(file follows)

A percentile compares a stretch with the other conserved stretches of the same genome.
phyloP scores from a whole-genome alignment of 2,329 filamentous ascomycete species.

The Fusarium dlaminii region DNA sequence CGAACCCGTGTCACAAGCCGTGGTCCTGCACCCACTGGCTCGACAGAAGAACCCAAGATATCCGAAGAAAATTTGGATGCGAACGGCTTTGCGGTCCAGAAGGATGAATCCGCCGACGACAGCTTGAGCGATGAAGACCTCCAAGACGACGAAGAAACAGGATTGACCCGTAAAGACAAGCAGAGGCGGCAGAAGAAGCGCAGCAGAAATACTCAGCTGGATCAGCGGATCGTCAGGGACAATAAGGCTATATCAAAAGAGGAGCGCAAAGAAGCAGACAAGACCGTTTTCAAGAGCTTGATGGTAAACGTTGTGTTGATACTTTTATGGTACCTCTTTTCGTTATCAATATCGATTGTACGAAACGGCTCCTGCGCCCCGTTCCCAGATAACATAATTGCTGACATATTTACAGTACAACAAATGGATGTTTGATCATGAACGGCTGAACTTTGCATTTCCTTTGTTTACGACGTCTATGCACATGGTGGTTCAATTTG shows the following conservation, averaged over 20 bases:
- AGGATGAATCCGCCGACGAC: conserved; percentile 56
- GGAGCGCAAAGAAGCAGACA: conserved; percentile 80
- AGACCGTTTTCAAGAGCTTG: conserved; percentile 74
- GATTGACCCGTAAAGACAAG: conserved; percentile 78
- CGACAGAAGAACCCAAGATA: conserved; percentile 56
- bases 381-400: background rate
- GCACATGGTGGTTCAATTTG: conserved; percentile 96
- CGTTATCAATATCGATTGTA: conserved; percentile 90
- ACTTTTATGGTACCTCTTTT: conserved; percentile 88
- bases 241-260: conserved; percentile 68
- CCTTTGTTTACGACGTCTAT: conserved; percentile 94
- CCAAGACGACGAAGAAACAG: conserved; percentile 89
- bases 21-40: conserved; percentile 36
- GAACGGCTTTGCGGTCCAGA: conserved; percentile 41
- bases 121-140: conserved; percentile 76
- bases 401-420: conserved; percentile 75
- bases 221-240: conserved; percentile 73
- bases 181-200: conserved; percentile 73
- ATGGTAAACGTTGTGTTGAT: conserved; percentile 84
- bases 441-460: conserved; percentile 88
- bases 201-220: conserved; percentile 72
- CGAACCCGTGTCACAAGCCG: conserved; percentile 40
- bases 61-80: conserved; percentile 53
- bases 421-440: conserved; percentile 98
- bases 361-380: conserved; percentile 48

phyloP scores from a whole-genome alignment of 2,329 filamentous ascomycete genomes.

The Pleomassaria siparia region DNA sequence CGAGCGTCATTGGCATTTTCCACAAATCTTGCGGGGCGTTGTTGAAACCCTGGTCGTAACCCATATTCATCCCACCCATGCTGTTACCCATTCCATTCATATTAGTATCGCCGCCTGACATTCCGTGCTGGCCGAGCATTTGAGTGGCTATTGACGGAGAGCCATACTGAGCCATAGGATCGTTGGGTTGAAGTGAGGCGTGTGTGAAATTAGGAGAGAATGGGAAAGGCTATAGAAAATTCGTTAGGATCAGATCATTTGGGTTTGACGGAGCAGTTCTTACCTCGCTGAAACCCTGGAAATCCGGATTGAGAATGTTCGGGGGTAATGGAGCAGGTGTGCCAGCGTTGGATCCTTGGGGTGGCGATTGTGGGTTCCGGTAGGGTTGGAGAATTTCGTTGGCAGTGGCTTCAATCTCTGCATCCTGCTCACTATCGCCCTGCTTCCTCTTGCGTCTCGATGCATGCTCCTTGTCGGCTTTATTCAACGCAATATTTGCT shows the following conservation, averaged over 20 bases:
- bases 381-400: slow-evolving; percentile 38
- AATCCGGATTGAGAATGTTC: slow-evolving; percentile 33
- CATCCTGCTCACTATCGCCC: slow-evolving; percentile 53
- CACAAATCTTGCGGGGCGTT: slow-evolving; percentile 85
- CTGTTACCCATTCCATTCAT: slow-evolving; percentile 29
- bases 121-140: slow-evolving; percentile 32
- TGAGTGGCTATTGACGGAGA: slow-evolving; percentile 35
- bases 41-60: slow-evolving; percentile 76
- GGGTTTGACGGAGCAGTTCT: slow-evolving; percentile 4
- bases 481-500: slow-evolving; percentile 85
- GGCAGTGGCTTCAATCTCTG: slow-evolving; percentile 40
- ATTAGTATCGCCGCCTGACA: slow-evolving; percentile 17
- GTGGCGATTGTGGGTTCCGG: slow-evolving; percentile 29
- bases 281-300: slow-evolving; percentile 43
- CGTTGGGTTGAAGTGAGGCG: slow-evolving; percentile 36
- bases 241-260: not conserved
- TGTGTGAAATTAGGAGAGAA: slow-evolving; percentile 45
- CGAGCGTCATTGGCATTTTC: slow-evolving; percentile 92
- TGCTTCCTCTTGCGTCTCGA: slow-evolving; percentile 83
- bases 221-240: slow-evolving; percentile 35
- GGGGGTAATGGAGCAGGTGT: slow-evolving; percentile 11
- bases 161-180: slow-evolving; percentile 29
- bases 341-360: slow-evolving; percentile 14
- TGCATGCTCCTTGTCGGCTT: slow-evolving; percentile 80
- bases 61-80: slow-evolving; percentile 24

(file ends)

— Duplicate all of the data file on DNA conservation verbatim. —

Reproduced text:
A percentile compares a stretch with the other conserved stretches of the same genome.
phyloP scores from a whole-genome alignment of 2,329 filamentous ascomycete species.

The Fusarium dlaminii region DNA sequence CGAACCCGTGTCACAAGCCGTGGTCCTGCACCCACTGGCTCGACAGAAGAACCCAAGATATCCGAAGAAAATTTGGATGCGAACGGCTTTGCGGTCCAGAAGGATGAATCCGCCGACGACAGCTTGAGCGATGAAGACCTCCAAGACGACGAAGAAACAGGATTGACCCGTAAAGACAAGCAGAGGCGGCAGAAGAAGCGCAGCAGAAATACTCAGCTGGATCAGCGGATCGTCAGGGACAATAAGGCTATATCAAAAGAGGAGCGCAAAGAAGCAGACAAGACCGTTTTCAAGAGCTTGATGGTAAACGTTGTGTTGATACTTTTATGGTACCTCTTTTCGTTATCAATATCGATTGTACGAAACGGCTCCTGCGCCCCGTTCCCAGATAACATAATTGCTGACATATTTACAGTACAACAAATGGATGTTTGATCATGAACGGCTGAACTTTGCATTTCCTTTGTTTACGACGTCTATGCACATGGTGGTTCAATTTG shows the following conservation, averaged over 20 bases:
- AGGATGAATCCGCCGACGAC: conserved; percentile 56
- GGAGCGCAAAGAAGCAGACA: conserved; percentile 80
- AGACCGTTTTCAAGAGCTTG: conserved; percentile 74
- GATTGACCCGTAAAGACAAG: conserved; percentile 78
- CGACAGAAGAACCCAAGATA: conserved; percentile 56
- bases 381-400: background rate
- GCACATGGTGGTTCAATTTG: conserved; percentile 96
- CGTTATCAATATCGATTGTA: conserved; percentile 90
- ACTTTTATGGTACCTCTTTT: conserved; percentile 88
- bases 241-260: conserved; percentile 68
- CCTTTGTTTACGACGTCTAT: conserved; percentile 94
- CCAAGACGACGAAGAAACAG: conserved; percentile 89
- bases 21-40: conserved; percentile 36
- GAACGGCTTTGCGGTCCAGA: conserved; percentile 41
- bases 121-140: conserved; percentile 76
- bases 401-420: conserved; percentile 75
- bases 221-240: conserved; percentile 73
- bases 181-200: conserved; percentile 73
- ATGGTAAACGTTGTGTTGAT: conserved; percentile 84
- bases 441-460: conserved; percentile 88
- bases 201-220: conserved; percentile 72
- CGAACCCGTGTCACAAGCCG: conserved; percentile 40
- bases 61-80: conserved; percentile 53
- bases 421-440: conserved; percentile 98
- bases 361-380: conserved; percentile 48

phyloP scores from a whole-genome alignment of 2,329 filamentous ascomycete genomes.

The Pleomassaria siparia region DNA sequence CGAGCGTCATTGGCATTTTCCACAAATCTTGCGGGGCGTTGTTGAAACCCTGGTCGTAACCCATATTCATCCCACCCATGCTGTTACCCATTCCATTCATATTAGTATCGCCGCCTGACATTCCGTGCTGGCCGAGCATTTGAGTGGCTATTGACGGAGAGCCATACTGAGCCATAGGATCGTTGGGTTGAAGTGAGGCGTGTGTGAAATTAGGAGAGAATGGGAAAGGCTATAGAAAATTCGTTAGGATCAGATCATTTGGGTTTGACGGAGCAGTTCTTACCTCGCTGAAACCCTGGAAATCCGGATTGAGAATGTTCGGGGGTAATGGAGCAGGTGTGCCAGCGTTGGATCCTTGGGGTGGCGATTGTGGGTTCCGGTAGGGTTGGAGAATTTCGTTGGCAGTGGCTTCAATCTCTGCATCCTGCTCACTATCGCCCTGCTTCCTCTTGCGTCTCGATGCATGCTCCTTGTCGGCTTTATTCAACGCAATATTTGCT shows the following conservation, averaged over 20 bases:
- bases 381-400: slow-evolving; percentile 38
- AATCCGGATTGAGAATGTTC: slow-evolving; percentile 33
- CATCCTGCTCACTATCGCCC: slow-evolving; percentile 53
- CACAAATCTTGCGGGGCGTT: slow-evolving; percentile 85
- CTGTTACCCATTCCATTCAT: slow-evolving; percentile 29
- bases 121-140: slow-evolving; percentile 32
- TGAGTGGCTATTGACGGAGA: slow-evolving; percentile 35
- bases 41-60: slow-evolving; percentile 76
- GGGTTTGACGGAGCAGTTCT: slow-evolving; percentile 4
- bases 481-500: slow-evolving; percentile 85
- GGCAGTGGCTTCAATCTCTG: slow-evolving; percentile 40
- ATTAGTATCGCCGCCTGACA: slow-evolving; percentile 17
- GTGGCGATTGTGGGTTCCGG: slow-evolving; percentile 29
- bases 281-300: slow-evolving; percentile 43
- CGTTGGGTTGAAGTGAGGCG: slow-evolving; percentile 36
- bases 241-260: not conserved
- TGTGTGAAATTAGGAGAGAA: slow-evolving; percentile 45
- CGAGCGTCATTGGCATTTTC: slow-evolving; percentile 92
- TGCTTCCTCTTGCGTCTCGA: slow-evolving; percentile 83
- bases 221-240: slow-evolving; percentile 35
- GGGGGTAATGGAGCAGGTGT: slow-evolving; percentile 11
- bases 161-180: slow-evolving; percentile 29
- bases 341-360: slow-evolving; percentile 14
- TGCATGCTCCTTGTCGGCTT: slow-evolving; percentile 80
- bases 61-80: slow-evolving; percentile 24